even has turned it into a game: Google Image Labeler pits two people
against each other in a labeling contest. Each player tries to create the largest number of relevant
tags for a series of images. According to some experts,
Web 3.0 will be able to search tags and
labels and return the most relevant results back to the user. Perhaps Web 3.0 will combine
Lee's concept of the Semantic Web with Web 2.0's tagging culture.

Even though Web 3.0 is more theory than reality, th
at hasn't stopped people from guessing what
will come next. Keep reading to learn about the far
flung future of the Web.

Beyond Web 3.0

Whatever we call the next generation of the Web, what will come after it? Theories range from
conservative predictions
to guesses that sound more like science fiction films.

David Paul Morris/
Getty Images

Otellini, CEO and President of Intel, discusses the increasing importance of mobile devices on the Web
at the 2008 International Consumer Electronics Show.

Here are just a few:

According to technology expert and entrepreneur Nova Spivack
, the development of the
Web moves in 10
year cycles. In the Web's first decade, most of the development
focused on the back end, or
, of the Web. Programmers creat
ed the

and code languages we use to make Web pages. In the second decade, focus
shifted to the front end and the era of
Web 2.0

began. Now people use Web pages as
platforms for other ap
plications. They also create mashups and experiment with ways to
make Web experiences more interactive. We're at the end of the Web 2.0 cycle now. The
next cycle will be Web 3.0, and the focus will shift back to the back end. Programmers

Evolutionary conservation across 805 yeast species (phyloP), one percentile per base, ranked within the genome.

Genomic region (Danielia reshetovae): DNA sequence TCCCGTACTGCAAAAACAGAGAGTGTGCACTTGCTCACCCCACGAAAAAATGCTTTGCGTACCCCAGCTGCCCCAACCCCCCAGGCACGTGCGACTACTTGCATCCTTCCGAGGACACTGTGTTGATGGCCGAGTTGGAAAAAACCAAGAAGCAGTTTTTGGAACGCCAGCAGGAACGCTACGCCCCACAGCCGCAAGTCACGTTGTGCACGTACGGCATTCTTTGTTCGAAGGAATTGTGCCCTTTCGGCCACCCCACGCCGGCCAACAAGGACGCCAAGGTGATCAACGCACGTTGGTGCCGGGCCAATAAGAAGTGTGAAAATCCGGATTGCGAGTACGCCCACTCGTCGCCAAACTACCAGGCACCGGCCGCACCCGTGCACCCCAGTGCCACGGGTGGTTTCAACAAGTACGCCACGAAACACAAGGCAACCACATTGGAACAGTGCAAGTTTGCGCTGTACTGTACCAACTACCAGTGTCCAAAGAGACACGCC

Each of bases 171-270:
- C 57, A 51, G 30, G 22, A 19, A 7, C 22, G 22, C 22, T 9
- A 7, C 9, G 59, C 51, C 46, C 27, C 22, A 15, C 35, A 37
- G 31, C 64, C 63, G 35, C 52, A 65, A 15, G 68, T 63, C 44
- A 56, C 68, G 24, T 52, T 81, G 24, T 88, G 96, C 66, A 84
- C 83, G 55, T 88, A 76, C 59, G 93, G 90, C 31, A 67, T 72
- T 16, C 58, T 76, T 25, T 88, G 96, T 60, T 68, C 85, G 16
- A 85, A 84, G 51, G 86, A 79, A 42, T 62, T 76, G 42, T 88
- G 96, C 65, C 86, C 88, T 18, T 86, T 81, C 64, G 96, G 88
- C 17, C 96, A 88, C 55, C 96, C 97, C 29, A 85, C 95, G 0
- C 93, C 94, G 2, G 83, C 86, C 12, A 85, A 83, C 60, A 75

will refine the

infrastructure to support the advanced capabilities of Web 3.0
browsers. Once that phase ends, we'll enter the era of
Web 4.0
. Focus will return to the
front end, an
d we'll see thousands of new programs that use Web 3.0 as a foundation
Nova Spivack

The Web will evolve in
to a three
dimensional environment. Rather than a Web 3.0, we'll
see a Web 3D. Combining
virtual reality

elements with the persistent online worlds of
massively multiplayer online roleplaying games

(MMORPGs), the Web could become a
digital landscape that incorporates the illusion of depth. You'd navigate the Web either
from a first
person perspective or through a digital r
epresentation of yourself called an

(to learn more about an avatar's perspective, read
How the Avatar Machine

The Web will build on developments in
distributed computin

and lead to true
artificial intelligence
. In distributed computing, several computers tackle a large
processing job. Each computer handles a small part of the overall task. Some people
believe the Web will be able to think by distributing the workload across thousands of
computers and referencin
g deep ontologies. The Web will become a giant brain capable
of analyzing data and extrapolating new ideas based off of that information.

The Web will extend far beyond

cell phones
. Everything from watches to

sets to clothing will connect to the Internet. Users will have a constant
tion to the Web, and vice versa. Each user's software agent will learn more about
its respective user by electronically observing his or her activities. This might lead to
debates about the balance between individual privacy and the benefit of having a
sonalized Web browsing experience.

The Web will merge with other forms of entertainment until all distinctions between the
forms of media are lost.

programs, television shows and feature

films will rely on
the Web as a delivery system.

It's too early to tell which (if any) of these future versions of the Web will come true. It may be
that the real future of the Web is even more extravagant than the most extreme predictions. We
can only h
ope that by the time the future of the Web gets here, we can all agree on what to call it.

To learn more about Web 3.0 and other topics, take a gander at the links on the next page.